For anyone who watched The Jetsons cartoon growing up, the future of transport could be summed up in two words: flying cars. But you probably didn’t fly to work today in a four wheeler. You might have driven there in an electric car though, an idea for the future first dreamed up in 1828. Back in the 1800s no one talked about reducing our carbon footprint but their ideas for a different kind of car have become an increasingly viable way for us to step into our future.
So what are electric cars? 'Ordinary' cars are powered by internal combustion engines fuelled by petrol or diesel. In really simple terms, electric vehicles (EVs), have a rechargeable battery and an electric motor. To charge up the battery you need to plug the car into an electric power point - just like charging a cell phone.
There are two types of EVs. Pure plug-in EVs, like the Nissan Leaf or the Tesla S, get their power solely from plug in battery charge. Plug-in hybrids hedge their bets by getting juice from two sources; petrol or diesel, and a rechargeable plug-in battery. The Audi E-tron and the Mitsubishi Outlander PHEV sit in this camp.
Hybrids, like the Toyota Prius, also power up with both traditional fuel sources and electricity. However, they’re not really considered ‘true’ EVs because they don’t plug in to get electricity. Instead, they recharge their batteries by capturing energy normally lost when braking or by generating electricity from the internal combustion engine. While hybrids were the first to capture the market in New Zealand, it’s plug-in EVs that are being adopted more than ever before.
The most common way to charge a plug-in EV is at home in your garage overnight. New Zealand’s 230-volt electricity system means it's easy to charge up using the same power point you’d use for your power tools. It takes around six to eight hours to fully charge up. But if you don’t have a spare eight hours, you’ll want to get an EV with rapid charge capabilities so you can go from empty to 80% in less than 25 minutes.
Overseas trends show that most EV owners want to be able quickly 'top up' their charge at any opportunity. The first public rapid charging station in New Zealand opened in Whangarei in 2014. This month Z Energy and Charge.Net.NZ are installing six Tritium Veefil rapid charging stations at sites in Auckland, Wellington and Christchurch. These rapid chargers deliver up to 50kW of DC power directly into an EV’s battery and can top up an entry level EV, like a Nissan Leaf, in the time it takes to buy and drink a cup of coffee. If your EV is running on empty a "fill up" will only cost between $5-$10 and give you 120kms of range (the distance you can drive before you'll need to top up). Given the average Kiwi commute in urban centres only clocks in at 22 kms per day, this more than covers most needs.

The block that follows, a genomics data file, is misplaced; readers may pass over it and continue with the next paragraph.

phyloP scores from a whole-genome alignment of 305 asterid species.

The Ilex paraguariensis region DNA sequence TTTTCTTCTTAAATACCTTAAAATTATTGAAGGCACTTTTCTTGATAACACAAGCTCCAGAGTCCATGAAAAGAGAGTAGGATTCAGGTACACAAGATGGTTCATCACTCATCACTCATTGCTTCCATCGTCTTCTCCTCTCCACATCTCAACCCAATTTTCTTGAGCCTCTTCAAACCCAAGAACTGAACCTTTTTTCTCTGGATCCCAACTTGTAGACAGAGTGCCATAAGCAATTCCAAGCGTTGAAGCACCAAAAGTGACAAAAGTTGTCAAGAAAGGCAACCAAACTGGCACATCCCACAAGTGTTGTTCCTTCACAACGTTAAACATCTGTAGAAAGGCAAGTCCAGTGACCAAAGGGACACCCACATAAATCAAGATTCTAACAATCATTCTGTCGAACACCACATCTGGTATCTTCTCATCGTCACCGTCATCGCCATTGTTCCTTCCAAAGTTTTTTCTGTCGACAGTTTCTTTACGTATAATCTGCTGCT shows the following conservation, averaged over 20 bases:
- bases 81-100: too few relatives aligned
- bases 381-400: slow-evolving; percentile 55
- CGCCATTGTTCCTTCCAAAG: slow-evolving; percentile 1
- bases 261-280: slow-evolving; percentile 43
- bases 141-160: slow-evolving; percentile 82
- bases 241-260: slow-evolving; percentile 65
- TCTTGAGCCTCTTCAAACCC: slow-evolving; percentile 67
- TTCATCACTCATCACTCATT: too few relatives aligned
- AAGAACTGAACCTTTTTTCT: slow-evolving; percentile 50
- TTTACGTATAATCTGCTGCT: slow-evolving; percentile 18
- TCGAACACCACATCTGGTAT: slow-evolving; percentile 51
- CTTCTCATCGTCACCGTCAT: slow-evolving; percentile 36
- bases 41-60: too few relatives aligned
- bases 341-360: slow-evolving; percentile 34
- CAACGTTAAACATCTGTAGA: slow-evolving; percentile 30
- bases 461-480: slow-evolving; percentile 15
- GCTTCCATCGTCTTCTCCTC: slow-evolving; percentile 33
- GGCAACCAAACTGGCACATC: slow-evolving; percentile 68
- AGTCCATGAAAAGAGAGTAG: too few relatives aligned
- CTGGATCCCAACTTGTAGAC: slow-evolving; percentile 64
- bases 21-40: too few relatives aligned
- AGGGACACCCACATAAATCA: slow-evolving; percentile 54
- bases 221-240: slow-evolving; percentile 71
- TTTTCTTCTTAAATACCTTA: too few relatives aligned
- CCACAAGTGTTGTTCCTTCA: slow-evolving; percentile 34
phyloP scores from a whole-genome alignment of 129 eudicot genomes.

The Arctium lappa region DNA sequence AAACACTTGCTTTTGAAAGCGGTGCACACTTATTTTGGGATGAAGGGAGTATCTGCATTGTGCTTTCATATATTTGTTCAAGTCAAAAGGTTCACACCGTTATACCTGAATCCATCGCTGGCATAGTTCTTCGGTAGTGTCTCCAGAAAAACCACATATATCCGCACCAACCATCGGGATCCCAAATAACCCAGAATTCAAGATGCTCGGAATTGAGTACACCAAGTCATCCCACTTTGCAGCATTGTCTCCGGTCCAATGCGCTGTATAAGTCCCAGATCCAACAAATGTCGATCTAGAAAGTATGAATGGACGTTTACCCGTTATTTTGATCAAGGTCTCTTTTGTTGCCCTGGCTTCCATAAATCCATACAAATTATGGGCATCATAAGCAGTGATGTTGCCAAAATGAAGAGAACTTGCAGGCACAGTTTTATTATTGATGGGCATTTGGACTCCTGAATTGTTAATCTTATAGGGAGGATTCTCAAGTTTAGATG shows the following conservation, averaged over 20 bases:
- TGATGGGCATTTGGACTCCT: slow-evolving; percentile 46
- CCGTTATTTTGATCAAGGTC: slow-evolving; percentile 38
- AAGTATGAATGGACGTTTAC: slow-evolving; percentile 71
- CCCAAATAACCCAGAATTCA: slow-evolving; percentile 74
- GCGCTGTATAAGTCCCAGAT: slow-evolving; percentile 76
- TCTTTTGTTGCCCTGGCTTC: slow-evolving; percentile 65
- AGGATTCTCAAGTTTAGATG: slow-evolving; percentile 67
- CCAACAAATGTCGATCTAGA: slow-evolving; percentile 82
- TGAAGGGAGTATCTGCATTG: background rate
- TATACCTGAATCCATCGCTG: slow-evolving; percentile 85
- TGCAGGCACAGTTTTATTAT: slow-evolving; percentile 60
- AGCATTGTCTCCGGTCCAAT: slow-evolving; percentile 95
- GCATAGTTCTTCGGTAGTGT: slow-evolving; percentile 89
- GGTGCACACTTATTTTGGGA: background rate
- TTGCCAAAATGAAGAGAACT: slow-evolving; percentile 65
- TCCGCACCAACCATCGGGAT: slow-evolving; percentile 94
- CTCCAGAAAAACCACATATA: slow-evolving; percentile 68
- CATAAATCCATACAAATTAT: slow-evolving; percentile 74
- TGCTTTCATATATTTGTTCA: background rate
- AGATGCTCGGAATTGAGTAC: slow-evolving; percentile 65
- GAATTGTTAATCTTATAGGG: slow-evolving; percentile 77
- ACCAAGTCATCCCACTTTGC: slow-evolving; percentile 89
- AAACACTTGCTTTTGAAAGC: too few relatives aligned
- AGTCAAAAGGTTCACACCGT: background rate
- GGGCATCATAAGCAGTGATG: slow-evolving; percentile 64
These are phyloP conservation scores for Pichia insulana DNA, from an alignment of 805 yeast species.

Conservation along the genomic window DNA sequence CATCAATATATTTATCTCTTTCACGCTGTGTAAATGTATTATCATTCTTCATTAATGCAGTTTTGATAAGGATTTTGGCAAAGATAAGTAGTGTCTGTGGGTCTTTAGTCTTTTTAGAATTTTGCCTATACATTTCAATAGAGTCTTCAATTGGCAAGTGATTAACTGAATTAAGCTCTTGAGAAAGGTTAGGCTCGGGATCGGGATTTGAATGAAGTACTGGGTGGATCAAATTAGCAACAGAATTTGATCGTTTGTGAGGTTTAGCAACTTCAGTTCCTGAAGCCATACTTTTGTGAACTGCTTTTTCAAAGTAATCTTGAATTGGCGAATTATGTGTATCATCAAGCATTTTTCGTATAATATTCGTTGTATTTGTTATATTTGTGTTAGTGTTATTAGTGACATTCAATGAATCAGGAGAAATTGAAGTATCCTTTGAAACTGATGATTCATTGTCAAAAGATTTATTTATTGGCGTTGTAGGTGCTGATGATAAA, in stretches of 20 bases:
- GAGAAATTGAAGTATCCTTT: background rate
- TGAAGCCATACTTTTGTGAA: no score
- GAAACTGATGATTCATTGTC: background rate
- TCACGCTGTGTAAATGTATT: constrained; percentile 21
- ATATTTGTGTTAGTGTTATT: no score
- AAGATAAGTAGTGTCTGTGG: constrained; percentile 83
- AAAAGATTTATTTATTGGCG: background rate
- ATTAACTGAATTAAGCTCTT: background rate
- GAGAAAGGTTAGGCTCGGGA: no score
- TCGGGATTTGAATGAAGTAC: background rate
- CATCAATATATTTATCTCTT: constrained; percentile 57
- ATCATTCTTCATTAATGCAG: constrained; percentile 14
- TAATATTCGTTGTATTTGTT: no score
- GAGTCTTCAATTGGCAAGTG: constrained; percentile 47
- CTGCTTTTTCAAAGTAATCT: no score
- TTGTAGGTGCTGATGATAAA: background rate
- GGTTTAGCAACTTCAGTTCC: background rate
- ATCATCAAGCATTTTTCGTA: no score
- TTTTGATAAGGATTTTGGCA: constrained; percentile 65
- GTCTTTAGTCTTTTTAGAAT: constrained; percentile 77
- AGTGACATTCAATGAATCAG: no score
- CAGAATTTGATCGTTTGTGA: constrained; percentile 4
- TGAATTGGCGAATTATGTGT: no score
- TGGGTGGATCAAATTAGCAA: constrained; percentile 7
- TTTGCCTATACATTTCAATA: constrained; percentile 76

EVs have been on the roads in New Zealand since 2011 and their numbers are steadily growing. By the end of 2015 there were 695 registered EVs, up from 467 in 2014. Owning an EV might still seem out of this world, especially if you've only heard about the luxury EVs coming out of Tesla, Audi and Mercedes Benz's factories with a price tag to match their high-end brands and the promise of features like self driving capabilities. But a standard EV is actually cheaper than you might think. The Nissan Leaf, for example, costs about $40,000 or $20,000 if you buy it second hand.
Over the life of an EV the average operating costs are lower than a petrol-powered car with less maintenance (say goodbye to oil changes and tune ups) and a more efficient ride. EVs can convert 90% of the energy from their batteries into driving, which is streets ahead of petrol or diesel cars at 20-30%, and adds up to savings of about $2,000 per year in “fuel” costs. Because EV owners in New Zealand don't have to pay road user charges until 2020, at an average travel of 14,000 kilometres per year, they also pocket around $700 in savings annually.
The major benefits of EVs are not only felt by your wallet but by the planet. Last year the Energy Efficiency and Conservation Authority (EECA) commissioned an analysis on the environmental impact of EVs in New Zealand. The results show EVs are a great choice for the environment. With no tail pipe, plug-ins don’t produce exhaust fumes that cause local air pollution and they're eerily quiet, reducing noise pollution too. They also have a much smaller carbon footprint. Compared with petrol or diesel cars, EECA found plug-in EVs emit 60% fewer climate change emissions over their lifecycle, even taking in to account manufacture and shipping costs.
The really exciting part for Kiwis is how we’ll be running our EVs. Because 80% of our electricity is generated by renewable resources, the juice for our plug-in EVs comes from the sun and the wind. It not only sounds cool but it equates to an 80% reduction in CO2 emissions. Could we all be cruising off of clean green energy? In short, yes. There’s enough renewable generation projects on the cards to ensure that even if every car on Kiwi roads was plugging in to fuel up, our needs could be covered by 100% renewable energy. That’s a massive change in the way we think about fuel and a vision of the future to get charged up about.